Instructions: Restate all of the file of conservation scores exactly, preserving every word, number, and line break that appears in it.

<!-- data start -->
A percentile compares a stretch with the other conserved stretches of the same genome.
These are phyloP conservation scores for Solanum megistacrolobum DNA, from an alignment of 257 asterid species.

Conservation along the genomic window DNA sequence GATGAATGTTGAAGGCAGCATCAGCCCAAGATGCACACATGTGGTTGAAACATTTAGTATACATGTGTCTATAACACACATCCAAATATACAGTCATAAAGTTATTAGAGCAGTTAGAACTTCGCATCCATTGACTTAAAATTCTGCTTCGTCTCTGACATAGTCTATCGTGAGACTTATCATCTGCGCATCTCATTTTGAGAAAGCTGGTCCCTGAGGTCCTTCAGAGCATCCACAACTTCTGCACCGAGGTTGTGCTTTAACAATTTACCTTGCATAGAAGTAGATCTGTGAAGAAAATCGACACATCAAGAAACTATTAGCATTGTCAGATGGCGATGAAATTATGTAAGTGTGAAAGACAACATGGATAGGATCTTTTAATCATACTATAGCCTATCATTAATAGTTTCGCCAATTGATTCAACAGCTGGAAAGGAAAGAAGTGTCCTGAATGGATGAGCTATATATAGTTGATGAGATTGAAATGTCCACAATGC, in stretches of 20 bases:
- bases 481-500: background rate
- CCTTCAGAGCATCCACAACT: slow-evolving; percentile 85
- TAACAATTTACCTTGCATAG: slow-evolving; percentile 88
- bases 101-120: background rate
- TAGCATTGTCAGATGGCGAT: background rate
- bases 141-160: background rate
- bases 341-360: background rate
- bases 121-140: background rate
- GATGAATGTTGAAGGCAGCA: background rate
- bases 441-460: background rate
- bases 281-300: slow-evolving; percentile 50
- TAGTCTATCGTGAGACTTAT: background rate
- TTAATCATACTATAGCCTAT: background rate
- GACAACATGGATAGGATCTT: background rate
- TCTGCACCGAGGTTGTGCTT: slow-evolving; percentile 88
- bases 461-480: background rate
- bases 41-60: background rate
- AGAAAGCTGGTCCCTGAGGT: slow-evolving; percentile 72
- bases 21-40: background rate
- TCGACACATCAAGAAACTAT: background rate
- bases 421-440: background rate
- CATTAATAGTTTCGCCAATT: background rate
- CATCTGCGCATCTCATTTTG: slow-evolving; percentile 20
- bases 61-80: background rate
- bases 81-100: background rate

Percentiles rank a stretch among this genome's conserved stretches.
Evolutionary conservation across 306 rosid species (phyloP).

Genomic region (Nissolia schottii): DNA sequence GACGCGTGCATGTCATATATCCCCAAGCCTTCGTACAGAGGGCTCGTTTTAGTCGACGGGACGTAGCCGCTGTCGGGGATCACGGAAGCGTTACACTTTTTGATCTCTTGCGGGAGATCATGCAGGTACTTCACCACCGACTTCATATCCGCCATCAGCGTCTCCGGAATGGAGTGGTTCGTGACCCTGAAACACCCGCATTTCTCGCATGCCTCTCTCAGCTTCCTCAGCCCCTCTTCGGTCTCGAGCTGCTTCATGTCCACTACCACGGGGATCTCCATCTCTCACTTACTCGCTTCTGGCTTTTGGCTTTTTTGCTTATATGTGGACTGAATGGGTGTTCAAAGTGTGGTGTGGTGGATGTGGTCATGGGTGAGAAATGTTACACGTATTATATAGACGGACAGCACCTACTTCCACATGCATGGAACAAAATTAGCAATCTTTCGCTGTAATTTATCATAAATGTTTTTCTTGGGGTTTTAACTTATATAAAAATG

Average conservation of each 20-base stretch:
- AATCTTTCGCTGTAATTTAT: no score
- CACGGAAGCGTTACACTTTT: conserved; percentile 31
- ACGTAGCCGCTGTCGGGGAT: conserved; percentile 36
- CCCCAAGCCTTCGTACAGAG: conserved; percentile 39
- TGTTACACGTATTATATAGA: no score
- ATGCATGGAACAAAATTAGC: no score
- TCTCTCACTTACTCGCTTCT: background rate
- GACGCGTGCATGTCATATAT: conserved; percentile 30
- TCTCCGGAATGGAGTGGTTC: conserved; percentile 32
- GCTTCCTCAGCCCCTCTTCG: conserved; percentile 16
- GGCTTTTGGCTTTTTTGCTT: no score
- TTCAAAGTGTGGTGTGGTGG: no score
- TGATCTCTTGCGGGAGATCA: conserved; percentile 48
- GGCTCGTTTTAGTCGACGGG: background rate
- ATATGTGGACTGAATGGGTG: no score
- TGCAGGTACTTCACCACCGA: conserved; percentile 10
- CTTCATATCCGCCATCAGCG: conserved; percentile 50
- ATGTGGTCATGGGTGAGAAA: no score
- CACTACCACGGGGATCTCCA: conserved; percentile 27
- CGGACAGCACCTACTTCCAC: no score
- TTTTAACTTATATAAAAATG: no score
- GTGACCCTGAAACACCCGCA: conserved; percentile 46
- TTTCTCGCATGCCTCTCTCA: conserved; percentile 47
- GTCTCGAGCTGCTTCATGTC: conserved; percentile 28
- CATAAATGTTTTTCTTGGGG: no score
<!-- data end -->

A percentile compares a stretch with the other conserved stretches of the same genome.
These are phyloP conservation scores for Solanum megistacrolobum DNA, from an alignment of 257 asterid species.

Conservation along the genomic window DNA sequence GATGAATGTTGAAGGCAGCATCAGCCCAAGATGCACACATGTGGTTGAAACATTTAGTATACATGTGTCTATAACACACATCCAAATATACAGTCATAAAGTTATTAGAGCAGTTAGAACTTCGCATCCATTGACTTAAAATTCTGCTTCGTCTCTGACATAGTCTATCGTGAGACTTATCATCTGCGCATCTCATTTTGAGAAAGCTGGTCCCTGAGGTCCTTCAGAGCATCCACAACTTCTGCACCGAGGTTGTGCTTTAACAATTTACCTTGCATAGAAGTAGATCTGTGAAGAAAATCGACACATCAAGAAACTATTAGCATTGTCAGATGGCGATGAAATTATGTAAGTGTGAAAGACAACATGGATAGGATCTTTTAATCATACTATAGCCTATCATTAATAGTTTCGCCAATTGATTCAACAGCTGGAAAGGAAAGAAGTGTCCTGAATGGATGAGCTATATATAGTTGATGAGATTGAAATGTCCACAATGC, in stretches of 20 bases:
- bases 481-500: background rate
- CCTTCAGAGCATCCACAACT: slow-evolving; percentile 85
- TAACAATTTACCTTGCATAG: slow-evolving; percentile 88
- bases 101-120: background rate
- TAGCATTGTCAGATGGCGAT: background rate
- bases 141-160: background rate
- bases 341-360: background rate
- bases 121-140: background rate
- GATGAATGTTGAAGGCAGCA: background rate
- bases 441-460: background rate
- bases 281-300: slow-evolving; percentile 50
- TAGTCTATCGTGAGACTTAT: background rate
- TTAATCATACTATAGCCTAT: background rate
- GACAACATGGATAGGATCTT: background rate
- TCTGCACCGAGGTTGTGCTT: slow-evolving; percentile 88
- bases 461-480: background rate
- bases 41-60: background rate
- AGAAAGCTGGTCCCTGAGGT: slow-evolving; percentile 72
- bases 21-40: background rate
- TCGACACATCAAGAAACTAT: background rate
- bases 421-440: background rate
- CATTAATAGTTTCGCCAATT: background rate
- CATCTGCGCATCTCATTTTG: slow-evolving; percentile 20
- bases 61-80: background rate
- bases 81-100: background rate

Percentiles rank a stretch among this genome's conserved stretches.
Evolutionary conservation across 306 rosid species (phyloP).

Genomic region (Nissolia schottii): DNA sequence GACGCGTGCATGTCATATATCCCCAAGCCTTCGTACAGAGGGCTCGTTTTAGTCGACGGGACGTAGCCGCTGTCGGGGATCACGGAAGCGTTACACTTTTTGATCTCTTGCGGGAGATCATGCAGGTACTTCACCACCGACTTCATATCCGCCATCAGCGTCTCCGGAATGGAGTGGTTCGTGACCCTGAAACACCCGCATTTCTCGCATGCCTCTCTCAGCTTCCTCAGCCCCTCTTCGGTCTCGAGCTGCTTCATGTCCACTACCACGGGGATCTCCATCTCTCACTTACTCGCTTCTGGCTTTTGGCTTTTTTGCTTATATGTGGACTGAATGGGTGTTCAAAGTGTGGTGTGGTGGATGTGGTCATGGGTGAGAAATGTTACACGTATTATATAGACGGACAGCACCTACTTCCACATGCATGGAACAAAATTAGCAATCTTTCGCTGTAATTTATCATAAATGTTTTTCTTGGGGTTTTAACTTATATAAAAATG

Average conservation of each 20-base stretch:
- AATCTTTCGCTGTAATTTAT: no score
- CACGGAAGCGTTACACTTTT: conserved; percentile 31
- ACGTAGCCGCTGTCGGGGAT: conserved; percentile 36
- CCCCAAGCCTTCGTACAGAG: conserved; percentile 39
- TGTTACACGTATTATATAGA: no score
- ATGCATGGAACAAAATTAGC: no score
- TCTCTCACTTACTCGCTTCT: background rate
- GACGCGTGCATGTCATATAT: conserved; percentile 30
- TCTCCGGAATGGAGTGGTTC: conserved; percentile 32
- GCTTCCTCAGCCCCTCTTCG: conserved; percentile 16
- GGCTTTTGGCTTTTTTGCTT: no score
- TTCAAAGTGTGGTGTGGTGG: no score
- TGATCTCTTGCGGGAGATCA: conserved; percentile 48
- GGCTCGTTTTAGTCGACGGG: background rate
- ATATGTGGACTGAATGGGTG: no score
- TGCAGGTACTTCACCACCGA: conserved; percentile 10
- CTTCATATCCGCCATCAGCG: conserved; percentile 50
- ATGTGGTCATGGGTGAGAAA: no score
- CACTACCACGGGGATCTCCA: conserved; percentile 27
- CGGACAGCACCTACTTCCAC: no score
- TTTTAACTTATATAAAAATG: no score
- GTGACCCTGAAACACCCGCA: conserved; percentile 46
- TTTCTCGCATGCCTCTCTCA: conserved; percentile 47
- GTCTCGAGCTGCTTCATGTC: conserved; percentile 28
- CATAAATGTTTTTCTTGGGG: no score